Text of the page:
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The irony of plagiarized ‘self-introductions’
Lack of proper writing training forces students to turn to yet another private tutoringBy 윤민식
Published : Aug. 30, 2015 - 17:02
“I’m a talented individual who is very diligent.”
“From a very young age, I was very interested in cars. I wish to become a car engineer.”
Bluntly praising one’s qualities and telling life experiences that do little to stress one’s abilities or academic prowess are only some of the pitfalls students can fall into while writing self-introductory essays, South Korean education firms that offer lessons on composing essays say.
They offer a service that a growing number of students are turning to in their arduous struggle to enter college, as universities have begun placing more emphasis on test takers’ writing skills.
Education authorities have been moving to highlight nonacademic aspects in the college admissions process as part of their efforts to alleviate the students from the burden of intense test competition.
But a glaring problem with the new approach is that students have been left without any training from their earlier education in how to write such essays, leading to the bitter irony of some students plagiarizing other people’s life stories or getting private tutors to write their personal introductions.
There have been complaints that Korea’s high school curriculum is overly focused on preparing for multiple-choice tests like school exams and the annual college entrance exam known here as the “Suneung.”
In a hasty response to such criticism, the ministry revised the curriculum so that each high school student could select an essay class in school, starting last year.
But with no formal textbooks developed by the government yet, essay-writing education is still predominantly conducted in the private sector.
“Throughout my middle and high school days, I’ve never even learned how to write. Yet I suddenly have to write an essay about my life for college. So, naturally we have no choice but to turn to private education,” said a high school senior at a Seoul-based school.
Lee Man-gi, an official from local education firm Uway which offers lessons on how to write these essays, said a lack of storytelling ability causes many students to have trouble writing self-introductory essays.
“There is a huge disparity among students’ ability levels to write, and they have trouble identifying which life experience is worth mentioning. This is what our institute instructs the students on” he said.
In addition, he mentioned that the immense academic workload piled on students restricts them from having varied experiences outside of studying.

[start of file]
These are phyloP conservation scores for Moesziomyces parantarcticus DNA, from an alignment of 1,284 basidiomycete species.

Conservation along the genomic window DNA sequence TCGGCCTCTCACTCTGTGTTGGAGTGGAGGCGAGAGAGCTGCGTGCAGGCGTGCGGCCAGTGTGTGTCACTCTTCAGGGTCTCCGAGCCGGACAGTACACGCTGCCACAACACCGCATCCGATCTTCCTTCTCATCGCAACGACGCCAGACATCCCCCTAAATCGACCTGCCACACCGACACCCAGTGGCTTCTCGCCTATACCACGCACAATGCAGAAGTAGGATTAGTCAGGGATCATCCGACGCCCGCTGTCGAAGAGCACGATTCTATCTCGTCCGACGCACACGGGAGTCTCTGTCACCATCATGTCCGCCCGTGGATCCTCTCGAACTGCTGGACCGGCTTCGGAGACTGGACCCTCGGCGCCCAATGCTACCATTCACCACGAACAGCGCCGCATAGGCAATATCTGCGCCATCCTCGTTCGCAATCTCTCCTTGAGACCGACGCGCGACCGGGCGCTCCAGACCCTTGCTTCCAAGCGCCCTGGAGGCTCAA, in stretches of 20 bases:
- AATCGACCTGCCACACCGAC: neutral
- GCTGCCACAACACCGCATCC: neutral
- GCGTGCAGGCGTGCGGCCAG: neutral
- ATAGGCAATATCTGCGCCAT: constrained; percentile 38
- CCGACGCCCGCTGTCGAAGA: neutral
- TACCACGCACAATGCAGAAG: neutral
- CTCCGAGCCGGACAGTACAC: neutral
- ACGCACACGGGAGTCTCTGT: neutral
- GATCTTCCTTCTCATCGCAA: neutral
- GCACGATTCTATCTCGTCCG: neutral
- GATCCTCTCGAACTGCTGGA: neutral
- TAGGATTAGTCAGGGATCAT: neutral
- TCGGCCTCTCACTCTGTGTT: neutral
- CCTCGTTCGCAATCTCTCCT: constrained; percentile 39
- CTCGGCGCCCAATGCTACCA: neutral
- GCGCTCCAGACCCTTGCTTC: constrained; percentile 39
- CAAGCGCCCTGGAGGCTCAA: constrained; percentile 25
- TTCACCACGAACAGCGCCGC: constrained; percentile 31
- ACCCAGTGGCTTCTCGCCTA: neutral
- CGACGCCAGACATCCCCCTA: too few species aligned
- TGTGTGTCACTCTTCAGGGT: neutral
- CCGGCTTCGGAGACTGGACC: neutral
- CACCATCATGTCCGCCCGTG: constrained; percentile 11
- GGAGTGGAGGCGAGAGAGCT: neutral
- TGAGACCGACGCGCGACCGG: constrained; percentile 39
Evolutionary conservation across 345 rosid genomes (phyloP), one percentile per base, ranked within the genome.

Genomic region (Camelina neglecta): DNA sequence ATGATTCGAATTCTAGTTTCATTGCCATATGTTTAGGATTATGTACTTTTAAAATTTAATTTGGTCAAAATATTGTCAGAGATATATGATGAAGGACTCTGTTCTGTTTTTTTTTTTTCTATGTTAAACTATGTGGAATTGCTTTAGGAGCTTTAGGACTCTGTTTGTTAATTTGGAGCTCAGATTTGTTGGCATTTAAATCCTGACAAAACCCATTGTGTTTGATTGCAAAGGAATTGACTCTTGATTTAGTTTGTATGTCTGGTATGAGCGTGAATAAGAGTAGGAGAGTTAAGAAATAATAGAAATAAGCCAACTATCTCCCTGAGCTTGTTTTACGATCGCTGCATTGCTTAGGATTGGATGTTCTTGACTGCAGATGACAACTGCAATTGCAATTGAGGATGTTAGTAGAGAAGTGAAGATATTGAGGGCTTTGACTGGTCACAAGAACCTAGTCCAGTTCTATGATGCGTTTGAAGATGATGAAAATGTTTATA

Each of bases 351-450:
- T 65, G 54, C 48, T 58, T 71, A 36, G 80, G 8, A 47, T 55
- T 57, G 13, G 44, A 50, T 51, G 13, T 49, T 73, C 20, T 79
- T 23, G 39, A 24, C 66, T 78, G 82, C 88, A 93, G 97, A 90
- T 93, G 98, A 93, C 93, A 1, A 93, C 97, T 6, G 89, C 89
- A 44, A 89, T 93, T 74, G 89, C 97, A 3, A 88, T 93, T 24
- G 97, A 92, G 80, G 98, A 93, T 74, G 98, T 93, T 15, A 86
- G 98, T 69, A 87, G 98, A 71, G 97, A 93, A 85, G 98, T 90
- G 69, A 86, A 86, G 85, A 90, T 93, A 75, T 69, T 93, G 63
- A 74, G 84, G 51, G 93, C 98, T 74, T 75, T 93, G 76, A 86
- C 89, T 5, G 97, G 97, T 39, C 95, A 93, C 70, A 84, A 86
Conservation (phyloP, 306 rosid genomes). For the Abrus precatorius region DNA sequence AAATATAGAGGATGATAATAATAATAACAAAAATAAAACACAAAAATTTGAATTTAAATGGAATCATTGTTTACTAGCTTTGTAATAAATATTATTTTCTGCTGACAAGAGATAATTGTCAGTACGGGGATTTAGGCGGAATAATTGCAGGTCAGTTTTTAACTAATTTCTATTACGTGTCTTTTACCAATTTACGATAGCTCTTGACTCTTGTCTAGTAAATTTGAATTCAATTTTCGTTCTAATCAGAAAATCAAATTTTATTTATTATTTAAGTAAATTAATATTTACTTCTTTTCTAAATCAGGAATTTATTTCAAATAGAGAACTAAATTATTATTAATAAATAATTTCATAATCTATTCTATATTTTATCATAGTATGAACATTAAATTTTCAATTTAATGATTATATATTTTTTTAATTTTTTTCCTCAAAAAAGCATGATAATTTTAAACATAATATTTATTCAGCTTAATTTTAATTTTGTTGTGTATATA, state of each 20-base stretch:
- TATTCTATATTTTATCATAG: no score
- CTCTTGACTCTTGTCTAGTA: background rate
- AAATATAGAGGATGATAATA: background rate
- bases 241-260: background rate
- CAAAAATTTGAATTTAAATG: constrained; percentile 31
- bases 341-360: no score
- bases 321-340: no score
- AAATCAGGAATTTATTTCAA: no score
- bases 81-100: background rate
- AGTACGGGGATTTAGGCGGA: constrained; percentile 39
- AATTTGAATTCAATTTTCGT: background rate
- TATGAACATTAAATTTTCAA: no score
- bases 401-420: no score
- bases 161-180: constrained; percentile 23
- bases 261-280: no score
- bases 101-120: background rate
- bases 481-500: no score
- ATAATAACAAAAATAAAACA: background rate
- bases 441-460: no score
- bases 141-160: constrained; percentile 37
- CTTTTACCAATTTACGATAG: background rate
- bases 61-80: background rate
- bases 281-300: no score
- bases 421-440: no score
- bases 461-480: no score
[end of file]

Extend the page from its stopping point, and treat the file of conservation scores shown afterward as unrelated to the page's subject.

“Their club activities, the books they’ve read. ... There isn’t too much discrepancy among Korean kids. Yet they have to write something that stands out. This is why they seek help,” he said.
Meanwhile, the ability to write good essays is becoming more important.
According to the 2016 college admissions guidelines announced by the Korean Council for University Education last month, the percentage of extraordinary admissions has increased in this year’s admissions process.
Extraordinary admissions happen through a process conducted between August and October, basing the evaluations more on general schoolwork and extracurricular activities than the Suneung.
In these admissions courses, self-introductory essays and interviews are an important part of the grading process.
According to Rep. An Min-suk of the New Politics Alliance for Democracy, there have been 7,623 cases of suspected plagiarism among self-introductory essays submitted in the admissions process for the 2015 school year.
“Admissions fraud strips other people of their rightful opportunities, and must be severely dealt with,” said An, urging the authorities to crack down on students, teachers and anyone involved in such cheating.
But according to Lee Seok-rok, an admissions officer for Hankuk University of Foreign Studies, the occurrence of plagiarism is actually trending down.
In light of the rampant plagiarism of essays, the KCUE in 2012 announced guidelines for colleges to weed out copycats in the admissions process. Most major schools, including HUFS, adopted a system to identify similarities in essays to pick out those who copied and pasted others’ work.
“I think more students are now worried that copying other’s essays will eliminate their chance of getting accepted at universities,” said Lee, pointing out that HUFS only had three cases of suspected plagiarism last year. Sungkyunkwan University, Korea University and Seoul National University had the most plagiarism cases of all universities with 541, 424 and 422, respectively.
While less students are copying others’ work, more students are paying for the wisdom of others.
A recent report by a local daily showed that university students who were accepted at top-tier universities via nonscheduled admissions often teach high schoolers how to write essays and do interviews. According to the report, one sold his self-introductory essay for 50,000 won ($42) to each student wanting to know his “secrets,” and was paid about 150,000 won per essay for correcting them.
These lessons for self-introductory essays have formed a profitable market, with local private education firms offering classes as well.
With so many students feeling clueless about how to effectively explain who they are, admissions officers advise them to just stick to the basics: persuade the reader why one needs to pick him or her.
“School records just show results of students’ work. Self-introductory essays give students a chance to explain the process of their school lives, and allow them to explain why he or she belongs (at the university),” said HUFS’s Lee.
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